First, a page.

By Arab News
By Talmiz Ahmad*
One day after last week’s presidential election in Algeria, political veteran and former Prime Minister Abdelmadjid Tebboune was declared the winner with 58 percent of the vote in a field of five candidates. But neither the election nor the result have brought stability to a country that has been experiencing public demonstrations involving thousands of people since February.
These protests had called for a boycott of the election, which was viewed as a “mockery” and the outcome of a “rigged system for corrupt officials.” Popular slogans included, “No elections of shame,” and “No vote. We want freedom.”
The election commission has claimed that 40 percent of the electorate of 24 million voted, but this has been derided by the opposition movement, Hirak, and agitations for reform have continued.
The protests began in February, when then-President Abdelaziz Bouteflika, in office for 20 years, announced his intention to seek a fifth mandate. Ailing and effectively non-functional since 2013, Bouteflika was generally seen as a front for Algeria’s corrupt elite, made up of politicians and businessmen that, headed by the military, had kept itself in power since independence in 1962.
The prospect of this system being continued under a decrepit leader brought hundreds of thousands of Algerians on to the streets every Friday. They demanded the end of the military-led corrupt order and its replacement with a system based on a new constitution that would ensure transparency and accountability in governmental functioning.
In April, under popular pressure, Bouteflika agreed to step down. This was followed by the arrest of senior officials, including his brother, two former prime ministers, the intelligence chief and several prominent businessmen. Presidential elections, scheduled for April and then July, were postponed, while in September some of Bouteflika’s associates were given long prison sentences.
But the demonstrators were not appeased and insisted on the removal of the interim president and prime minister, both longstanding associates of the Bouteflika regime. At this point, the military chief, Lt. Gen. Ahmed Gaid Salah, adopted a hard-line posture and got the interim president to announce presidential elections on Dec. 12. Salah hoped that the election would end the agitations by bringing in a new leader who would provide legitimacy to the political order. He described opponents of the vote as “a criminal gang.”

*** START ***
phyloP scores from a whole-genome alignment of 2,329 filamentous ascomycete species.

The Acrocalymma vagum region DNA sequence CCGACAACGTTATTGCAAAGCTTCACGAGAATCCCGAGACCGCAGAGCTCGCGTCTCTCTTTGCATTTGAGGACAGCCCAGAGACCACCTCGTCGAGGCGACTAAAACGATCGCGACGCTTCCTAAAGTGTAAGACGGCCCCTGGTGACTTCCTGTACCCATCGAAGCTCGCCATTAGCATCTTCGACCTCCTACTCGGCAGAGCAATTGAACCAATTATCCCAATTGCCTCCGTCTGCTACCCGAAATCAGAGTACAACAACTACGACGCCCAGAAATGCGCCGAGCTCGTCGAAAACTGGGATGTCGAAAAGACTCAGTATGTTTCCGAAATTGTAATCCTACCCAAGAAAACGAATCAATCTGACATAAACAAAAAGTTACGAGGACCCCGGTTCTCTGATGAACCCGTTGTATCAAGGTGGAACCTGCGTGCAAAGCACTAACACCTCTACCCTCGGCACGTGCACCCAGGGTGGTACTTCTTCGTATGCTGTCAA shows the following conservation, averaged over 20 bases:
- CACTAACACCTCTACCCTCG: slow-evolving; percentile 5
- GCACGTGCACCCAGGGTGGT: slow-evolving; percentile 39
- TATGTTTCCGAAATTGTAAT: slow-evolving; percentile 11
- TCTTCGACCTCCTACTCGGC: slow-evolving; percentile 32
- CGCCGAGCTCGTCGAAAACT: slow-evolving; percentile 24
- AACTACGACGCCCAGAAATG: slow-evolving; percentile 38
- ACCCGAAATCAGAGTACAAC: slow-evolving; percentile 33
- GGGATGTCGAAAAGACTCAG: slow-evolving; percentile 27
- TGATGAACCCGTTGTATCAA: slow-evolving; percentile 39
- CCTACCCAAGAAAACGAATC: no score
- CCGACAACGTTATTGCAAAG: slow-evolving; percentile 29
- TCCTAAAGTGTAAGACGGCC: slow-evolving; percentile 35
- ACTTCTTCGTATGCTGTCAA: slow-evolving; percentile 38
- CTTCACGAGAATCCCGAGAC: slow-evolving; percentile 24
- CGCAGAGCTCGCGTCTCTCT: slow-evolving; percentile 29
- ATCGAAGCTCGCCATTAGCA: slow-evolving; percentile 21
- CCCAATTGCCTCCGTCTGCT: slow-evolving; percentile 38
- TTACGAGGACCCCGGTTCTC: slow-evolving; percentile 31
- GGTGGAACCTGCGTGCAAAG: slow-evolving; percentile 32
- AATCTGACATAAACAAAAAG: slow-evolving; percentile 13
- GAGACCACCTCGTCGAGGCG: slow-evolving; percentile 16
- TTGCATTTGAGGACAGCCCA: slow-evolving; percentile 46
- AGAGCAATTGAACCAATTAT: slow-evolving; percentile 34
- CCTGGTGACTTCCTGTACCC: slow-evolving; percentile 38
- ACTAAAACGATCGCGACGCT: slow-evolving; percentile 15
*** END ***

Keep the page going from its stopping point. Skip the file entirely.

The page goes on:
Though the agitations were peaceful, a policy of repression was inaugurated that included the arrest of several prominent supporters of the demonstrations. It is believed that at least 150 agitators are in detention, incarcerated by a pliant judiciary.
The parlous state of the economy and perceptions of rampant corruption are the principal drivers of popular anger. The overall unemployment rate is about 11 percent, while for the youth, who account for two-thirds of the population, it stands at about 29 percent. In a country that derives 95 percent of its export earnings from the sale of oil and gas, the fall in hydrocarbon prices has aggravated the downturn: Foreign exchange reserves have fallen 70 percent — from nearly $200 billion in 2014 to $72 billion in 2019 — thus jeopardizing imports of essential items.
The military’s role in national affairs is enshrined in the constitution, making it the guardian of national independence, sovereignty, unity and territorial integrity. It uses these provisions to ensure that it remains fully funded and its various institutions remain outside public purview. The principal concern of the armed forces is to ensure their continued primacy in the ruling order.
Hence, the army chief sought to achieve a credible presidential election. He used a media campaign that suggested widespread backing for the elections, put up five candidates — all from within the existing political establishment — and even arranged a tightly controlled televised “debate” among them. On the eve of the election, long prison sentences were awarded to two former prime ministers and several businessmen accused of corruption.
None of these efforts seem to have worked. The corruption trials have been dismissed as a “charade” and a “demagogic and populist operation.” The election was described as a “circus” and the candidates as “clowns,” with the popular demand being the wholesale dismantling of the present order.
With the armed forces pursuing a tough posture to tire out the agitators, the outlook for Algeria is uncertain. Some reports have indicated that Hirak could adopt new, more aggressive tactics to pressurize the government, including nationwide strikes and a popular civil disobedience movement. There are also suggestions that the movement could identify leaders who would negotiate reform with the authorities and possibly even compete with existing politicians for positions in government and the assembly.
President Tebboune has projected a conciliatory approach: His associates have highlighted his dislike for businessmen who benefited from the old system, his backing for an independent judiciary and freedom of speech and the media, and his interest in releasing detained agitators. He has also invited the protest movement for a dialogue on a new constitution “to build a new Algeria.”
The next few weeks will reveal whether Algeria will see a new dawn. However, given its past record, there is little reason for optimism.
• Talmiz Ahmad is an author and former Indian ambassador to Saudi Arabia, Oman and the UAE. He holds the Ram Sathe Chair for International Studies, Symbiosis International University, Pune, India.